There are several varieties available that offer a multitude of colors. Depending on the region and type grown, lantana plants can be treated as annuals or perennials. Grow lantana flowers in the garden or in containers. Trailing varieties can even be grown in hanging baskets. Lantanas also make a great choice for those wishing to attract butterflies and hummingbirds to the garden.

How to Grow Lantana Flowers
Growing lantana in the garden is a great way to add color and interest. Simply choose a sunny location and plant them in well-draining soil. Although these plants are tolerant of many soil conditions, lantana flowers prefer slightly acidic soil. Mulching with pine needles is an easy way to raise pH levels in areas with low acid.

Lantanas are planted in spring once the threat of cold weather and frost have ceased. Keep in mind, however, that they prefer warm temperatures so new growth may be slow to appear. Once the temperatures warm up though, they will grow abundantly.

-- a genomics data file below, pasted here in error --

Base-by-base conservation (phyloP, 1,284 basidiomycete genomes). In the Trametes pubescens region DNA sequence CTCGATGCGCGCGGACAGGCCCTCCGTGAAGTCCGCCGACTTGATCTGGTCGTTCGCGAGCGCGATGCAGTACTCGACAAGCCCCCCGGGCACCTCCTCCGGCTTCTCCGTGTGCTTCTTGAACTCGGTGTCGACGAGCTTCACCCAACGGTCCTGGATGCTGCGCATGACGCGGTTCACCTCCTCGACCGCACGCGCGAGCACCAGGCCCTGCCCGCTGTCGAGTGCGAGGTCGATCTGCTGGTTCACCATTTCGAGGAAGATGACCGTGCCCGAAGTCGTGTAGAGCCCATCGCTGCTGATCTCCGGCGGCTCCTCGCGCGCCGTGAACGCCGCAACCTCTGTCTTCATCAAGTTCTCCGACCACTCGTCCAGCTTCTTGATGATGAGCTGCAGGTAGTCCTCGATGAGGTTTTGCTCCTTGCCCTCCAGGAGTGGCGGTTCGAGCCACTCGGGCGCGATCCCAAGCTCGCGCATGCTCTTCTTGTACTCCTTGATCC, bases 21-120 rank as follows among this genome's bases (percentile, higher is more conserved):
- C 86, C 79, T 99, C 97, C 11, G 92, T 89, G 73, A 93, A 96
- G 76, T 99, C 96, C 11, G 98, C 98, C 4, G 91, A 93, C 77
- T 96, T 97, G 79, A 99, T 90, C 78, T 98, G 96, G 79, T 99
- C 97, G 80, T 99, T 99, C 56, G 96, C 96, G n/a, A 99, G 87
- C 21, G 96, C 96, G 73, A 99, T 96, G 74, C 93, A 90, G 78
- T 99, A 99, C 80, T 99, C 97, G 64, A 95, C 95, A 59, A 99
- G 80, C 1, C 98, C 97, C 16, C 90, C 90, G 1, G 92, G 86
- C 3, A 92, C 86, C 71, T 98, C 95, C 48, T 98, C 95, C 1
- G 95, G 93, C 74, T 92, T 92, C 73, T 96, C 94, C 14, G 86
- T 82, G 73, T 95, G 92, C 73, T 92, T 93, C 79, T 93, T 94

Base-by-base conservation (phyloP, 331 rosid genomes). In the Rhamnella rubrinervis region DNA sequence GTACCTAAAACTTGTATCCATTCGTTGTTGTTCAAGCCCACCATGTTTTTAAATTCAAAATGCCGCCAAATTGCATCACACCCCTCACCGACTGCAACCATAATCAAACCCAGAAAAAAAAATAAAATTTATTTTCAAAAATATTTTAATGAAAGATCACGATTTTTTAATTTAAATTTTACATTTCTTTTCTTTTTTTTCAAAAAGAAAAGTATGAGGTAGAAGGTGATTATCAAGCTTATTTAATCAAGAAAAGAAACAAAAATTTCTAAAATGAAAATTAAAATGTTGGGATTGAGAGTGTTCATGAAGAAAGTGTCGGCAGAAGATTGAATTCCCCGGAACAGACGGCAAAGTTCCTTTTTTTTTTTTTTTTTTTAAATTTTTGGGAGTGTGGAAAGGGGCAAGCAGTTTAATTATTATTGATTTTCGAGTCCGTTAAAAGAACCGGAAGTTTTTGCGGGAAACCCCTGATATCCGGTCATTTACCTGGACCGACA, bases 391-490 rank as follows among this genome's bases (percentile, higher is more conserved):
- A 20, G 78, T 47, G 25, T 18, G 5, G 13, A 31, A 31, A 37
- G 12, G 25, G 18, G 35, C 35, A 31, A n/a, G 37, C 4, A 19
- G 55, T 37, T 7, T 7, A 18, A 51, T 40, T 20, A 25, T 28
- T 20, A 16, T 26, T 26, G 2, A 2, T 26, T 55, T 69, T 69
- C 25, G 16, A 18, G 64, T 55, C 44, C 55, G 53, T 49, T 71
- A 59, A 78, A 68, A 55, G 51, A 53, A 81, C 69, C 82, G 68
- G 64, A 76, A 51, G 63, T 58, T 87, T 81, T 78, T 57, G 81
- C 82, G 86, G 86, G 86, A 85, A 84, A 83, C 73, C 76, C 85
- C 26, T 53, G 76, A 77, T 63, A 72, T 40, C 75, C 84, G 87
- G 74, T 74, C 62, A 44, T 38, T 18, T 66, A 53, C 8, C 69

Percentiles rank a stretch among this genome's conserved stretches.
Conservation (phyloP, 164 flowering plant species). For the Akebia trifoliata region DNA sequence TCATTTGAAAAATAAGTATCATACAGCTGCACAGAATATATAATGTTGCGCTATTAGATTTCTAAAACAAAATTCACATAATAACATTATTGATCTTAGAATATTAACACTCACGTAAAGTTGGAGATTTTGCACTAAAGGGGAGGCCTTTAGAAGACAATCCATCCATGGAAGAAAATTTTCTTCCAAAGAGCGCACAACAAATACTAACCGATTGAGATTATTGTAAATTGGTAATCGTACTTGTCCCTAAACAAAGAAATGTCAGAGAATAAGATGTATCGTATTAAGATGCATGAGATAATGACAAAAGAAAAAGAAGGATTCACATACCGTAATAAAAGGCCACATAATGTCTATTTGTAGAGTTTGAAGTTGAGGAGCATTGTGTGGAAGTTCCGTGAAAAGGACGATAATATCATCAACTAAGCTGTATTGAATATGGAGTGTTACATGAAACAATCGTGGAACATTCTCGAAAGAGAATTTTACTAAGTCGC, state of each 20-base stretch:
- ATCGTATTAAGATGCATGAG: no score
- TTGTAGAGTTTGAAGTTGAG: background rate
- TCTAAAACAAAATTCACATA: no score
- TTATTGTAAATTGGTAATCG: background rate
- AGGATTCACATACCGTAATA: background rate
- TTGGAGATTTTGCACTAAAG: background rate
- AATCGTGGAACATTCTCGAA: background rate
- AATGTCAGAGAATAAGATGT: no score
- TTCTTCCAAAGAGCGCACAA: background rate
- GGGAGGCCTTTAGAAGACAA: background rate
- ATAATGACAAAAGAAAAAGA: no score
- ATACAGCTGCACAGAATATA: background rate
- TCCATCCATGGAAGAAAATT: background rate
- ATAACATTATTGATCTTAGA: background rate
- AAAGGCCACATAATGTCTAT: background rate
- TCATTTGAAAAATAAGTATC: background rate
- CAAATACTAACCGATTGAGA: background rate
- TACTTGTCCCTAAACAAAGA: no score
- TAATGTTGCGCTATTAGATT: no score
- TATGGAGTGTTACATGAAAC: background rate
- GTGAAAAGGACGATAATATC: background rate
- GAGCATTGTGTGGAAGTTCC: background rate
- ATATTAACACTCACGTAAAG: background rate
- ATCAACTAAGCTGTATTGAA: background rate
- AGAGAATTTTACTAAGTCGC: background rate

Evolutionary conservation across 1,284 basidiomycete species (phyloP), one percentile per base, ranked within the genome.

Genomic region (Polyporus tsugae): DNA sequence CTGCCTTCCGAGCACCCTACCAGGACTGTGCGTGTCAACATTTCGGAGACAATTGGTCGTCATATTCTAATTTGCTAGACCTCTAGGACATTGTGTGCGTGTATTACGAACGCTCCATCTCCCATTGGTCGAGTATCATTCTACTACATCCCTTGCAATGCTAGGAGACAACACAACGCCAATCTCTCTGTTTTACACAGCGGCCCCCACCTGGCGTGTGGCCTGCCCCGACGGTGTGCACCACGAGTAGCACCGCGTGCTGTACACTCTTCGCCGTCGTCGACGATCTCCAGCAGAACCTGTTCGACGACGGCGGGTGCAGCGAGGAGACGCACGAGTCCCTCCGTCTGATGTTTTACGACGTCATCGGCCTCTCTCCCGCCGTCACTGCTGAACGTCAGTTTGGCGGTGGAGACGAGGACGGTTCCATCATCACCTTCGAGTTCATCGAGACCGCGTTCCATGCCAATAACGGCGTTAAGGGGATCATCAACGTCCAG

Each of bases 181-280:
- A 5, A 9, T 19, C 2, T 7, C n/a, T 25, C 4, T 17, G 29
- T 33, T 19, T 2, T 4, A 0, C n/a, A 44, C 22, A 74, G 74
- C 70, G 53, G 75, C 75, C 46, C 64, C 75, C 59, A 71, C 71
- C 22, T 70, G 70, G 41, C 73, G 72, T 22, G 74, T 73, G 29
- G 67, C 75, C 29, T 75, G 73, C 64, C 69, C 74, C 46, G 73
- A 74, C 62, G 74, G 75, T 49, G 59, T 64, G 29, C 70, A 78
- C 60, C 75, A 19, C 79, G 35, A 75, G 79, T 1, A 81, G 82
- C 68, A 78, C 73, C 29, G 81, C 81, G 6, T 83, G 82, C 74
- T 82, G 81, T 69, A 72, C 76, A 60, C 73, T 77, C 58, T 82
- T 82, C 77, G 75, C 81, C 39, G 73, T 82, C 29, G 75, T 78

Caring for Lantana Plants

  • While newly planted lantanas require frequent watering, once established, these plants require little maintenance and are even tolerant of somewhat dry conditions. In fact, a good soaking about once a week should keep them relatively happy.
  • Although it isn’t required, lantana plants can be given a light dose of fertilizer each spring, but too much may inhibit their overall flowering.
  • To encourage reblooming, cut the tips (deadhead) periodically. Overgrown plants can be given new life by cutting back a third of their growth. They will bounce back quickly. Regular pruning of the plant usually takes place in spring.

Common Problems with Growing Lantanas

  • While lantanas are not affected by too many problems, you may encounter them on occasion.
  • Powdery mildew can become a problem if the plant is not given enough light. In addition, the plant may develop root rot if it is kept too wet.
  • Sooty mold is a condition that causes black discoloration on the leaves and is most often attributed to insect pests, such as whiteflies.